The French take their food seriously. But they also want to eliminate food waste in school cafeterias! Two thirds of elementary school-aged children in France (7 million kids) eat the school cafeteria lunch at least once a week (a fixed menu meal served at the school). According to the French Agency for Ecological Transition (ADEME), out of each school lunch, 110 grams (3.9 ounces) of food is thrown out. Every year, the country’s public restaurants waste more than 3.8 billion meals in France. These include school cafeterias, hospitals, nursing homes and others.
To eliminate food waste in school cafeterias, France passed a law in 2016 that requires food waste in the schools to decrease 50% by 2025 (relative to 2015 figures). Moreover, in 2021, a law which aims to fight against the negative effects of climate change, includes a mandate to public restaurants to find creative solutions to combat food waste over the next three years.
So how precisely will the French eliminate food waste in school cafeterias? Here are several concrete measures France has put in place to achieve its objective.
Adjust supply and demand
Know how many children will be eating before making meals
The key to limiting food waste is first and foremost knowing how many meals to make on the actual day. In school cafeterias, kids are often registered for school lunches on an annual or quarterly basis. So when students are sick or absent, the actual number of meals can often be erroneous. Thus, it’s crucial to ask parents to let the school know as early as possible when students will be absent. Schools can then set up an efficient system for communication with parents.
Adjust food quantity to the age of the kids
To prevent waste, French school cafeterias have committed to serving quantities of food that are adapted to the age of the child. For example, studies have shown that for children between 6-11 years old, the average amount of food they eat is approximately 300 grams (10.6 ounces). For each category of food, the French have also pulled statistics about how much children eat depending on their age.
Respect the children’s taste
French children eat everything because they have been trained from the first time they ate solids. Parents present new foods to babies and toddlers consistently in an effort to widen their palate. However, for school cafeterias there is a balance between wanting to offer a vast variety of food to children (one of their objectives), and offering choices that they will actually enjoy and eat (and not waste). French regulations require serving children, at minimum, a rotating menu of 20 meals. This is why eating chicken nuggets or pizza every day is not possible in French school cafeterias. So children will never see the same meal in a one-month period.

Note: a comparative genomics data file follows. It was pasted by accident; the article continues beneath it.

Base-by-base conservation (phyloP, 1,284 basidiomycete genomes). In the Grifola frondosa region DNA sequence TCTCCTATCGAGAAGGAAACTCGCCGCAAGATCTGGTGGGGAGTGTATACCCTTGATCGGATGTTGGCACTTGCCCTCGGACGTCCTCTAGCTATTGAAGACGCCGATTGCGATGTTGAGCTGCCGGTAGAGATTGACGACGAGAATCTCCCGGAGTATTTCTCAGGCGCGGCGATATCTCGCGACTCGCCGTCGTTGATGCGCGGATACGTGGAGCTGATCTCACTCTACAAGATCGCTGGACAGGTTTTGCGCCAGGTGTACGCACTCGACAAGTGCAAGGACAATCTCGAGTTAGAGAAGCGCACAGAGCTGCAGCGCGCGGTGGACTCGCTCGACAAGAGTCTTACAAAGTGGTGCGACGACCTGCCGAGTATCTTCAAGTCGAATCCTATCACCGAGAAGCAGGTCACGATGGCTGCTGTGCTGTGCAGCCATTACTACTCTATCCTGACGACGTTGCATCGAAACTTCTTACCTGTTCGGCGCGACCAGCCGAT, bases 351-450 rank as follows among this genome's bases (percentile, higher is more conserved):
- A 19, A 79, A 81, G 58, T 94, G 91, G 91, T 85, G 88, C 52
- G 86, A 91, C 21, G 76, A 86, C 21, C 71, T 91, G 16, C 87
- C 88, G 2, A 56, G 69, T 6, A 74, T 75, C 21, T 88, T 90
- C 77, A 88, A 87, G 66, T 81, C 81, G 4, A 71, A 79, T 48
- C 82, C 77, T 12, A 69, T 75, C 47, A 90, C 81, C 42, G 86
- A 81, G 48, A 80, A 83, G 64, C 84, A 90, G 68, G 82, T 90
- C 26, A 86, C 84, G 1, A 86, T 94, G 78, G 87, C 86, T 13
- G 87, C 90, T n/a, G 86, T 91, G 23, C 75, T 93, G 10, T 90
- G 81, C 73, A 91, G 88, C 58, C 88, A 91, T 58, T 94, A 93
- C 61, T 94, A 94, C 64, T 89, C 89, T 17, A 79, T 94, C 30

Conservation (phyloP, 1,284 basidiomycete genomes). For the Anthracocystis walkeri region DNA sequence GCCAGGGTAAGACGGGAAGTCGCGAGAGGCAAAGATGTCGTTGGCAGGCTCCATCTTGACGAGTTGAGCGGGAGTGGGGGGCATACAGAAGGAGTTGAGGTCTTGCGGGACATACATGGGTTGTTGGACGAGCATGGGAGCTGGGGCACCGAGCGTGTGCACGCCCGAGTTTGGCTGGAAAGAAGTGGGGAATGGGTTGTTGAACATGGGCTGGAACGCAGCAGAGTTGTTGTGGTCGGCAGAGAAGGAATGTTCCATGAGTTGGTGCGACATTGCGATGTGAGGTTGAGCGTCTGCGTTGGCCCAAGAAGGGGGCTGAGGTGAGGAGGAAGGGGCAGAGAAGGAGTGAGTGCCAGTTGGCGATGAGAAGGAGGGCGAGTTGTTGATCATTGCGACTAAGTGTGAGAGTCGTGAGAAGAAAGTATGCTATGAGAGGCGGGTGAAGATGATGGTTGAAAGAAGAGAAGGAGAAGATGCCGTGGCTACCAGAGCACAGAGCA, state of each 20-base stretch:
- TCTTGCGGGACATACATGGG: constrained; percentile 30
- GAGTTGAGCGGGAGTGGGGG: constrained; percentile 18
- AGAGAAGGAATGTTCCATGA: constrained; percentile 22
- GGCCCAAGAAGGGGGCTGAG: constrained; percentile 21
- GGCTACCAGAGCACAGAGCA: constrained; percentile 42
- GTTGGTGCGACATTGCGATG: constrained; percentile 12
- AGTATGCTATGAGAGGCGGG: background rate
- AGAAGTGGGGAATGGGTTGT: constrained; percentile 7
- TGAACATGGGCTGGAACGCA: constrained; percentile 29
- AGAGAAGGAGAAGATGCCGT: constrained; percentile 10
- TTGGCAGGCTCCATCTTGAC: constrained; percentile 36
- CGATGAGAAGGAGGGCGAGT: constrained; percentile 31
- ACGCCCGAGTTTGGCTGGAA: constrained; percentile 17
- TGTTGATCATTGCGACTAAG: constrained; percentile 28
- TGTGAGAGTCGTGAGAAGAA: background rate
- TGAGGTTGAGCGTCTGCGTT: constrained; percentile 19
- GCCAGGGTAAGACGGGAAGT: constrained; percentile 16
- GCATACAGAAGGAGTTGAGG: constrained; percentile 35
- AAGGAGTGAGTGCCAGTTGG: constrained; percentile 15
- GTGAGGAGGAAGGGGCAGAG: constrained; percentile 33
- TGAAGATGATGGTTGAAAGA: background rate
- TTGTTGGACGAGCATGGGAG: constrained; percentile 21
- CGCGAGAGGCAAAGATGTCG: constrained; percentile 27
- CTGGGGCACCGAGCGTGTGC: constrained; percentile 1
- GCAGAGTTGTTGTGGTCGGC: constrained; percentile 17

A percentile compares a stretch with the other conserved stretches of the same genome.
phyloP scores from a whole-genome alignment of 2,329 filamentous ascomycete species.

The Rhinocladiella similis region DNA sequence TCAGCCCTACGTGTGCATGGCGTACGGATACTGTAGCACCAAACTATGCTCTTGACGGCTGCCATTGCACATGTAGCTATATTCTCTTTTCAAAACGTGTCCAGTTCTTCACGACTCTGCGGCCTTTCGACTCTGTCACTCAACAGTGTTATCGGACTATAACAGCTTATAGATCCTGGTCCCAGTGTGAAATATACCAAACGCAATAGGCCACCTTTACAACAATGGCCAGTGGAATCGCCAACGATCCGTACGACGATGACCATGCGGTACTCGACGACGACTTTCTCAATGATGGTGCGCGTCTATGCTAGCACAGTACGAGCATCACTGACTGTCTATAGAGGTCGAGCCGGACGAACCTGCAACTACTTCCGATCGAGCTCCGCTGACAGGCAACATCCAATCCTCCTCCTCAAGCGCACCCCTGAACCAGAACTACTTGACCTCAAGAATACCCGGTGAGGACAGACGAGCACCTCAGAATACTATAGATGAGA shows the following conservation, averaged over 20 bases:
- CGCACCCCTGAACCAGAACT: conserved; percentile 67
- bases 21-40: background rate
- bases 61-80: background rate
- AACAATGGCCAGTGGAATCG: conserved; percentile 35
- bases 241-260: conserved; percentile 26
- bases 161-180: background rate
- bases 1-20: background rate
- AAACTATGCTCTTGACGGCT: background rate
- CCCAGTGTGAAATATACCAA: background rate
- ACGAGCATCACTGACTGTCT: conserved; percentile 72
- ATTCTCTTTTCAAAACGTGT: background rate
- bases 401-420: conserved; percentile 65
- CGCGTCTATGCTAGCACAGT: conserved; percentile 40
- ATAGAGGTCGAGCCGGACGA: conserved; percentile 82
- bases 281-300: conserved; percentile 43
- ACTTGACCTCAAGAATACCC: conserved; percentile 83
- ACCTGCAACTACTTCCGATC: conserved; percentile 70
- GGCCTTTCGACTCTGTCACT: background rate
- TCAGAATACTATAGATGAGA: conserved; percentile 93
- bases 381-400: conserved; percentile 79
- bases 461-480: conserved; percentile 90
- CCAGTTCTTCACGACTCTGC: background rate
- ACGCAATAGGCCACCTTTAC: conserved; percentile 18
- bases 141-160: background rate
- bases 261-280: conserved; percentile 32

In elementary schools, lunchroom supervisors encourage students to try a bit of everything. So how to make sure that, when children are less enthused by the lunch menu on a certain day, they eat their lunch without wasting food? The solution in France is to ask the child how much they are willing to commit to eating. Then, staff serves them appropriately, even if it is a smaller serving than average.
Improve quality of meals served at cafeteria
Make food and plates look more attractive
It is true the French take their food seriously. And, it’s also true that food presentation in France is of utmost importance. Just walk past any patisserie in France and look at the presentation. It’s never about the quantity of products, or their size. Rather, it is about how beautiful they look.
But when a child comes home and says they ate “green stuff” or couldn’t describe their meal at all, one can wonder how appetizing the platter looked! Just like in restaurants and other food establishments, French school cafeterias are paying more attention to how the meal is presented.
So, experts suggest that adding a label with the dish’s name, a photograph with its ingredients and a few words about where the food comes from is helpful, even with young children.
Choose the best quality food items within budget
No surprise here, but the best way to make sure a student eats their entire meal is to make sure it is delicious! For example, buying good quality, seasonal foods from a local producer is not only environmentally responsible, but it contributes to the quality and appeal of the meal. Because of a law in France, all public restaurants (including public school cafeterias) must use 50% organic and/or local products plus one vegetarian meal per week. So in France, by law, locally grown food is always included in public school cafeterias.
Atmosphere of the cafeteria is key
The French don’t only pay attention to the presentation of food, but also to the atmosphere of the restaurant itself. Thus the school cafeteria is no exception. French school cafeterias have a restaurant vibe to them. They are usually set up with a larger quantity of small tables rather than mile long rows of seating with rectangular tables. The noise level can often be high, so cafeteria staff work hard to keep it a more calm atmosphere. But the focus should remain on the food and conversation. The goal is for children to enjoy their meal in a calm manner. So, the government recommends allowing at least 30 minutes to enjoy a meal from start to finish.
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